Master's in Data Science: Your Guide

Written by Coursera • Updated on

With a master’s degree, you can work on projects that require expertise in statistics, machine learning, artificial intelligence, or other fields related to big data. Learn more about the benefits of earning a master's in data science.

[Featured image] A student in a beige jacket sits in front of two monitors working on a master's in data science project.

Gain a deeper understanding of data science methods, develop your analytical skills, and qualify for leadership and other advanced roles in the data science field with a master's degree in data science. With this degree, you can often specialize in a specific area of data science, such as artificial intelligence or big data, or make a career change. 

Find out what it takes to earn a master's in data science, what coursework you can expect, and the jobs you can pursue with a data science master's degree. 

What is data science?

Data science is the examination, processing, and analysis of data used to solve a problem or address a challenge for a company or client. As a data scientist, you'll use creativity and technical knowledge to extract insights from data to drive better business decisions.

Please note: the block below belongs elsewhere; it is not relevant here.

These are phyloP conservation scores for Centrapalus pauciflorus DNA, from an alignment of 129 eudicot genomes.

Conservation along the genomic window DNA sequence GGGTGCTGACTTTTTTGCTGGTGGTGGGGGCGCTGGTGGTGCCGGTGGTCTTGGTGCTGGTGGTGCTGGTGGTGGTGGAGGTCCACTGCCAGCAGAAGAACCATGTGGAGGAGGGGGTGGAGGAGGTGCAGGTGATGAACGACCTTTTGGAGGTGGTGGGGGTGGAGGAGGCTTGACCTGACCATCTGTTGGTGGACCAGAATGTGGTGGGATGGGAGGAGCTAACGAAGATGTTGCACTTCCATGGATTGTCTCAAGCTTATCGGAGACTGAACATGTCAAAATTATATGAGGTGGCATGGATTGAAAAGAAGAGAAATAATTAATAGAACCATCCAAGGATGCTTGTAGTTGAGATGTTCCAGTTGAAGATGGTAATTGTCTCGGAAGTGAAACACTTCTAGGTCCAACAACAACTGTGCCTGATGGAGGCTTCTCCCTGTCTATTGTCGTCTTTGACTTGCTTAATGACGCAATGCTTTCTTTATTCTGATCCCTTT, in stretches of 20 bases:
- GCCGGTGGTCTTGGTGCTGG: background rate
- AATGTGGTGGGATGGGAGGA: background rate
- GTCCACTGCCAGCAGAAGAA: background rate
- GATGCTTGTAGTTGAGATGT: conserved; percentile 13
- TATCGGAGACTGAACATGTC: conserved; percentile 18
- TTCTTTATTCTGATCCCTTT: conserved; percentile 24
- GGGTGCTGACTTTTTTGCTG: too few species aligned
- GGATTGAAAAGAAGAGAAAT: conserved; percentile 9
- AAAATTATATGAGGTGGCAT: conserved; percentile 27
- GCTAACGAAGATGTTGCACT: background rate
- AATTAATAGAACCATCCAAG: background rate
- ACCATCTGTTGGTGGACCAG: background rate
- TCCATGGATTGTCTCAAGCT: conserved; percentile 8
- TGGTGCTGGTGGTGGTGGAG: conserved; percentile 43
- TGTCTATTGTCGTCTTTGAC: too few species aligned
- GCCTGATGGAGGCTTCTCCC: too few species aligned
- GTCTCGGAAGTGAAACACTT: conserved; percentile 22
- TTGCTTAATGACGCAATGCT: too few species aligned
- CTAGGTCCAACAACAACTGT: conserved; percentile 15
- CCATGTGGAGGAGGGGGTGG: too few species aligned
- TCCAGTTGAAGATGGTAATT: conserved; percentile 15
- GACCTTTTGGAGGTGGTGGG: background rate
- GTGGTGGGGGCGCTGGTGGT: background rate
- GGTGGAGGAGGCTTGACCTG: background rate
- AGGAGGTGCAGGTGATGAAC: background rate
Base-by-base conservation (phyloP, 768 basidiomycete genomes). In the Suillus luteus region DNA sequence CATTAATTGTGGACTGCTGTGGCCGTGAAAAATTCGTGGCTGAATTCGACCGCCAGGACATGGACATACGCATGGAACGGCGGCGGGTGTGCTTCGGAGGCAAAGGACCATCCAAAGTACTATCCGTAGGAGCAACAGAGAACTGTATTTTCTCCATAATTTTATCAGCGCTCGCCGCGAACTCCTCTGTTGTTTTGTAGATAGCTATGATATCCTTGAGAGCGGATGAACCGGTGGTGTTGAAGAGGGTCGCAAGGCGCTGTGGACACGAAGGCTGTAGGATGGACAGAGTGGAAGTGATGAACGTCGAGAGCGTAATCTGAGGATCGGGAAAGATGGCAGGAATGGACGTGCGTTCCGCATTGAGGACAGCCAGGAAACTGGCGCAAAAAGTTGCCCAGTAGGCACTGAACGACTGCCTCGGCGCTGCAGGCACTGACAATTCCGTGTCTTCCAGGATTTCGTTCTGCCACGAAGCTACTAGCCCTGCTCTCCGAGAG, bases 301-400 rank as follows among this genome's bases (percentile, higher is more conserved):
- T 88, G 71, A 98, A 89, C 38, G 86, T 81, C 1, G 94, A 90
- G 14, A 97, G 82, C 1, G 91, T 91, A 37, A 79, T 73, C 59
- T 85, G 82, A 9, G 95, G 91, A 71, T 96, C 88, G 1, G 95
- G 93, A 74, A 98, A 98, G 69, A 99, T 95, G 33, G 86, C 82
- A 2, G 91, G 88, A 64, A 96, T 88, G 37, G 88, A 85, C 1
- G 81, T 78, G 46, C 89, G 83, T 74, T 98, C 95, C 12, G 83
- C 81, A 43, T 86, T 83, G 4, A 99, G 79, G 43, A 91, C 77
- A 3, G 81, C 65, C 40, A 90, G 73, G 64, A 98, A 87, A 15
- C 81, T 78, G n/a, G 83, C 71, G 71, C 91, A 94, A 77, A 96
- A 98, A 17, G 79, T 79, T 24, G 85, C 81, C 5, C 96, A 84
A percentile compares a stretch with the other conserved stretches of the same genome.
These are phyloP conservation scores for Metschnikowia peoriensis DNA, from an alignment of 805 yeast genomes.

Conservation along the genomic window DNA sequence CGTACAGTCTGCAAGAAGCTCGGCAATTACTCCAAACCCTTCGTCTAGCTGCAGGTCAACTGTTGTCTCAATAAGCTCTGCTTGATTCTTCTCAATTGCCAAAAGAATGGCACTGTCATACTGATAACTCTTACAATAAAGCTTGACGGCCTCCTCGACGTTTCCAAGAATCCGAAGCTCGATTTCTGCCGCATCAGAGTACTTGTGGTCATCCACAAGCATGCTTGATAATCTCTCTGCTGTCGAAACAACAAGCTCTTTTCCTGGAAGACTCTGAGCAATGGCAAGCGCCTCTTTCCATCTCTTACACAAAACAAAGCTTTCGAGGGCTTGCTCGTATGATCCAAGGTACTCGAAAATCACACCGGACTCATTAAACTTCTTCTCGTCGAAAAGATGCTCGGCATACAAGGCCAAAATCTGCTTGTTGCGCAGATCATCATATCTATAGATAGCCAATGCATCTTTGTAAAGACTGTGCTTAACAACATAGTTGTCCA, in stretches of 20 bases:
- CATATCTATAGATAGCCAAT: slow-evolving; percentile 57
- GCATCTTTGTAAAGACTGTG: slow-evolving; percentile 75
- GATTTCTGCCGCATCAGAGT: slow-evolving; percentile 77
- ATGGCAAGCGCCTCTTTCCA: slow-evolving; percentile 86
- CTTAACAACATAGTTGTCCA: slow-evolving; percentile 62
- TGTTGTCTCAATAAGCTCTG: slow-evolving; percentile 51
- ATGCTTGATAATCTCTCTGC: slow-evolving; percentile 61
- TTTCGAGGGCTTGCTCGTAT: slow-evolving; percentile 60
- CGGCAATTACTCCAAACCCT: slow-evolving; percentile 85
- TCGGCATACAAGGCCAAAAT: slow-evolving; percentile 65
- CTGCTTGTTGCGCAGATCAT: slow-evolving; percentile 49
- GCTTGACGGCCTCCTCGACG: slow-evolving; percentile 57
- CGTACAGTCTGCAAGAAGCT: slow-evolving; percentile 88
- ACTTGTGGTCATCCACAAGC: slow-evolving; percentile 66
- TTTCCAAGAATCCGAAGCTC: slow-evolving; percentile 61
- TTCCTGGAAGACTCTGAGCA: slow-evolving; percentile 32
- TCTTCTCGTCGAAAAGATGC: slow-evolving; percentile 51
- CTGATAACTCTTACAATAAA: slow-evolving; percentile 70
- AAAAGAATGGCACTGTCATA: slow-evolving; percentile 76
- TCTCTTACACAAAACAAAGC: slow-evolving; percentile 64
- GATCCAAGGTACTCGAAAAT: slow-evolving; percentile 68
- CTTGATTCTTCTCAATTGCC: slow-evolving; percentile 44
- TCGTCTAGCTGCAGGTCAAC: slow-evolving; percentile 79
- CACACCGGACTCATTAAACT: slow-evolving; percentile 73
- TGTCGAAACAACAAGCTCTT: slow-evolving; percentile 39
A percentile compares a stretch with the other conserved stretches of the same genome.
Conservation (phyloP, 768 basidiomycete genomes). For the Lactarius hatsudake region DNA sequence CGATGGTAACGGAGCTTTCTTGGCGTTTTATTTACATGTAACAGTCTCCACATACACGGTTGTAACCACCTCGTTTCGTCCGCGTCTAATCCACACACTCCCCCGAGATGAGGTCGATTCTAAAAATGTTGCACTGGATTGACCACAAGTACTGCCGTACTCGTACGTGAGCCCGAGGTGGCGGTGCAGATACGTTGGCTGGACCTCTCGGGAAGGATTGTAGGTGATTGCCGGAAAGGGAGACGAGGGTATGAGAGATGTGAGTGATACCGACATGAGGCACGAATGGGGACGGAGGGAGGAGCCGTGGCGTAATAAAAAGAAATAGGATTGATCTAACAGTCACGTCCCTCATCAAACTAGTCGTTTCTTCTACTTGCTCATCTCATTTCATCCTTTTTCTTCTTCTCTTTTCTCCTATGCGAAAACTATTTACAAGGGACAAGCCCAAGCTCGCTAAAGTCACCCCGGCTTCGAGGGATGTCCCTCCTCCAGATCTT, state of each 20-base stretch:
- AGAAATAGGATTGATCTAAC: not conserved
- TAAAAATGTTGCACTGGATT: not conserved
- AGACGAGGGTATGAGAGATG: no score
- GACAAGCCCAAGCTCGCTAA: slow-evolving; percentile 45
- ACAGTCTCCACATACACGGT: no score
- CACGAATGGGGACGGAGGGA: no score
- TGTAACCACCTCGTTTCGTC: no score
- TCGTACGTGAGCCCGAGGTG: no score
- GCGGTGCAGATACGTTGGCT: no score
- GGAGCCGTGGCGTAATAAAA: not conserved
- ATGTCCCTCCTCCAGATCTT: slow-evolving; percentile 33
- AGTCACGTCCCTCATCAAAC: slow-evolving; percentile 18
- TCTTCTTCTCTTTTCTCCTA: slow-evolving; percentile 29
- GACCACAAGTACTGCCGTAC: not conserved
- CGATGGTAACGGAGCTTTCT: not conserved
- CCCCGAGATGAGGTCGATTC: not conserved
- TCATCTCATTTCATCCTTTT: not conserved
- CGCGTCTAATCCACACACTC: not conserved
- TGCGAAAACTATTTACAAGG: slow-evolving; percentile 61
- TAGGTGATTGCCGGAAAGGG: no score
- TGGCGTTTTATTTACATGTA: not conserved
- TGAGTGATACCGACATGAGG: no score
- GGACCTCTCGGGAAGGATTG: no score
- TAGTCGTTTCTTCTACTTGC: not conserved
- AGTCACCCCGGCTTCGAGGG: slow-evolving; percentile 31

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What is covered in a data science master's program?

Typically, you will complete core classes that concentrate on machine learning, modeling, statistics, and databases, as well as elective courses related to data science. You might also complete one or more capstone courses in which you'll apply what you learn to real-world problems. 

What coursework can I expect to take?

In many data science programs, it’s common to take courses in:

  • Machine learning

  • Probability and statistics

  • Data mining

  • Big data

  • Object-oriented programming  

  • Data manipulation and management

Your master's program might also include coursework in programming languages, such as Python, R, or SQL. You may be able to specialize in a particular area of interest as well, for instance:

  • Analytics and modeling

  • Analytics management

  • Applications

  • Artificial intelligence

  • Big data informatics

  • Business analytics

  • Computational intelligence

  • Data engineering

  • Technology entrepreneurship

Is a master's in data science worth it?

Not all data science jobs require a master's in data science, but by earning the degree, you can gain a deeper understanding of concepts you’ll need in the field. Thirty-nine percent of data scientist and advanced data analyst positions call for a master’s degree or higher [1]. Graduate programs will often complement your undergrad knowledge with real-life scenarios.